Find Information About:

Drugs & Supplements

Get information and reviews on prescription drugs, over-the-counter medications, vitamins, and supplements. Search by name or medical condition.

Pill Identifier

Pill Identifier

Having trouble identifying your pills?

Enter the shape, color, or imprint of your prescription or OTC drug. Our pill identification tool will display pictures that you can compare to your pill.

Get Started

My Medicine

Save your medicine, check interactions, sign up for FDA alerts, create family profiles and more.

Get Started

WebMD Health Experts and Community

Talk to health experts and other people like you in WebMD's Communities. It's a safe forum where you can create or participate in support groups and discussions about health topics that interest you.

  • Second Opinion

    Second Opinion

    Read expert perspectives on popular health topics.

  • Community


    Connect with people like you, and get expert guidance on living a healthy life.

Got a health question? Get answers provided by leading organizations, doctors, and experts.

Get Answers

Sign up to receive WebMD's award-winning content delivered to your inbox.

Sign Up

Still, experts agree there's no one-size-fits-all diet

By Amy Norton

HealthDay Reporter

MONDAY, Sept. 1, 2014 (HealthDay News) -- For people who want to lose weight and boost their heart health, cutting down on carbohydrates may work better than trimming dietary fat, a new study suggests.

In a small clinical trial of obese adults, researchers found that those assigned to follow a low-carbohydrate diet lost more weight over a year than those who followed a low-fat plan.

They also had bigger improvements in their cholesterol and triglyceride levels, the research team reports in the Sept. 2 issue of the Annals of Internal Medicine.

"On average, they lost 8 pounds more, and lost more body fat mass," said researcher Dr. Tian Hu, a doctoral fellow at Tulane University School of Public Health in New Orleans.

And while some experts have raised concerns that low-carbohydrate diets could be less than heart-healthy, these findings suggest otherwise, said Dr. Lydia Bazzano, who also worked on the study.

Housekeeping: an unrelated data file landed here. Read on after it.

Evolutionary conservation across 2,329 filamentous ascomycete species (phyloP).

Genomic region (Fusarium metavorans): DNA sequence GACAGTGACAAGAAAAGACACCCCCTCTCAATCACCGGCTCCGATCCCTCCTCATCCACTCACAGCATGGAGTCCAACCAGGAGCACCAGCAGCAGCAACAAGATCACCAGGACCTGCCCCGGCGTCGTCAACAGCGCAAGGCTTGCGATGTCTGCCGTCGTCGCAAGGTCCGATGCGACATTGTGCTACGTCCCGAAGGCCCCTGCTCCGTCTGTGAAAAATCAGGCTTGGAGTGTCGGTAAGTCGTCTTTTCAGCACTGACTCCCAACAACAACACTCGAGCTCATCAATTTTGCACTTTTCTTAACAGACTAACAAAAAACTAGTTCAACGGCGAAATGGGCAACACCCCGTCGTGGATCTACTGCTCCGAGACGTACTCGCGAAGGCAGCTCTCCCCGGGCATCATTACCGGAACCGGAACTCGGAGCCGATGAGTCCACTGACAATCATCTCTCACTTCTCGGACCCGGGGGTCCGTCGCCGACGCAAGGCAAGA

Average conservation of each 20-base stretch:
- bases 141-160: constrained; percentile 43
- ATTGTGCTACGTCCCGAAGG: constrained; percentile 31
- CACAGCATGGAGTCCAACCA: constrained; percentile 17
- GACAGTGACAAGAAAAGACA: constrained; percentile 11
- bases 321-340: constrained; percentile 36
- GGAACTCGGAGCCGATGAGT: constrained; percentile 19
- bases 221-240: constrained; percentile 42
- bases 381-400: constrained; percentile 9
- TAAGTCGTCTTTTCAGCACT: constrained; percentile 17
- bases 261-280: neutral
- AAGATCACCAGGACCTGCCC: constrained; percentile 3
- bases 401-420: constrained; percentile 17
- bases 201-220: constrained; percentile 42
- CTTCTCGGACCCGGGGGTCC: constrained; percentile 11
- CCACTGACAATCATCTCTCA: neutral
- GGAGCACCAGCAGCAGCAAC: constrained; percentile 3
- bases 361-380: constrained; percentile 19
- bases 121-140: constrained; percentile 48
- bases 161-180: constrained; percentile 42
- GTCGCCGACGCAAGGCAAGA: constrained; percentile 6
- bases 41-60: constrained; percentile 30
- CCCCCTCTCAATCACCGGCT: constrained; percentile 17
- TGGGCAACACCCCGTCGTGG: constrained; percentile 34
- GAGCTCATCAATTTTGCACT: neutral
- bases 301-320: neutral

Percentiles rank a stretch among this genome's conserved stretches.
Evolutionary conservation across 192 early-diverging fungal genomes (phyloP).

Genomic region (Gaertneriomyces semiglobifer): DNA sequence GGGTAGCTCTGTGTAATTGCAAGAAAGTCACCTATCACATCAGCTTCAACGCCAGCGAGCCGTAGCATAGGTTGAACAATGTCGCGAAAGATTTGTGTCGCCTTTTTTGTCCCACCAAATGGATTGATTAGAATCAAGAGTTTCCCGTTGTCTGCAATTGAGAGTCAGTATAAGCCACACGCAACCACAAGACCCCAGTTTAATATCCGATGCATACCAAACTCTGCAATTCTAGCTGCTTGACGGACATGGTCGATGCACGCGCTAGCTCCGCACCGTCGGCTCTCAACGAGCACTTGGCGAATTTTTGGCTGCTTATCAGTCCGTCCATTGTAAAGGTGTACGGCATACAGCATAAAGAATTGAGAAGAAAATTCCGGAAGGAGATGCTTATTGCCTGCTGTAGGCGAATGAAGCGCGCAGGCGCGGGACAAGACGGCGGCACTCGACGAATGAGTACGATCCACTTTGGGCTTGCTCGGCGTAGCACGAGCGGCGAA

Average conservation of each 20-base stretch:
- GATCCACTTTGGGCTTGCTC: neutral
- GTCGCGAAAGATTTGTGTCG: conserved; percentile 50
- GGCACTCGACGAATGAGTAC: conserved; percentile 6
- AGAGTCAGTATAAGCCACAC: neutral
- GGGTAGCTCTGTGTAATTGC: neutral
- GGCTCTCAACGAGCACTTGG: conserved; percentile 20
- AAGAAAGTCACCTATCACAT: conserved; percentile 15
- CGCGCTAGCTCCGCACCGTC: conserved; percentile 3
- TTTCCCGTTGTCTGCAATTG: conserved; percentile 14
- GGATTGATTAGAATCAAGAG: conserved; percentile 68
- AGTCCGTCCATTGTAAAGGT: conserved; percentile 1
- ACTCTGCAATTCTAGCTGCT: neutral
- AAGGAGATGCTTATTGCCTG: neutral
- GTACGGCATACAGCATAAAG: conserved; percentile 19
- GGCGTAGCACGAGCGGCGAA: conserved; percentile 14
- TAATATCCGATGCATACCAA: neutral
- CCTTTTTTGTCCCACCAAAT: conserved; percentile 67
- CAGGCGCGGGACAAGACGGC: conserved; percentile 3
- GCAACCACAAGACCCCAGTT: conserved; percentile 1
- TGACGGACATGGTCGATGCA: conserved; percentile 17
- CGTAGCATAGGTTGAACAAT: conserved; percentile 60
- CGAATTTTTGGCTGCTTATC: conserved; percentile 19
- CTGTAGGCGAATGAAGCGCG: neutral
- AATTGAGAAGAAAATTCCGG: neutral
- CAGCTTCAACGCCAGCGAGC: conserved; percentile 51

"Low-carb diets have traditionally been seen as potentially risky," said Bazzano, a professor of nutrition research at Tulane.

Yet in this study, people on the low-carb diet saw slightly greater improvements in their levels of "good" HDL cholesterol and triglycerides -- another type of blood fat. That could have been due to the bigger weight loss, Hu said, or to the greater amounts of "good" unsaturated fat in their diets.

But he also noted that the study ran for just one year, and it's not clear how people on either diet would fare in the long run.

There are other caveats, too, according to a dietitian who was not involved in the study.

For one, people on the low-carbohydrate diet didn't stick to it all that well. The regimen called for no more than 40 grams of carbohydrates a day -- the equivalent of about two slices of bread. But, by the end of the year, people in the low-carbohydrate group were averaging 127 grams of carbohydrates a day, noted Sonya Angelone, a spokesperson for the Academy of Nutrition and Dietetics.

"I do think that most people eat too many carbohydrates," she said. So eating fewer carbohydrates, and choosing high-quality ones -- fruits, vegetables, beans and whole grains -- is a sound idea, according to Angelone.

Healthy Recipe Finder

Browse our collection of healthy, delicious recipes, from WebMD and Eating Well magazine.

Top searches: Chicken, Chocolate, Salad, Desserts, Soup

Heart Rate Calculator

Ensure you're exercising hard enough to get a good workout, but not strain your heart.

While you are exercising, you should count between...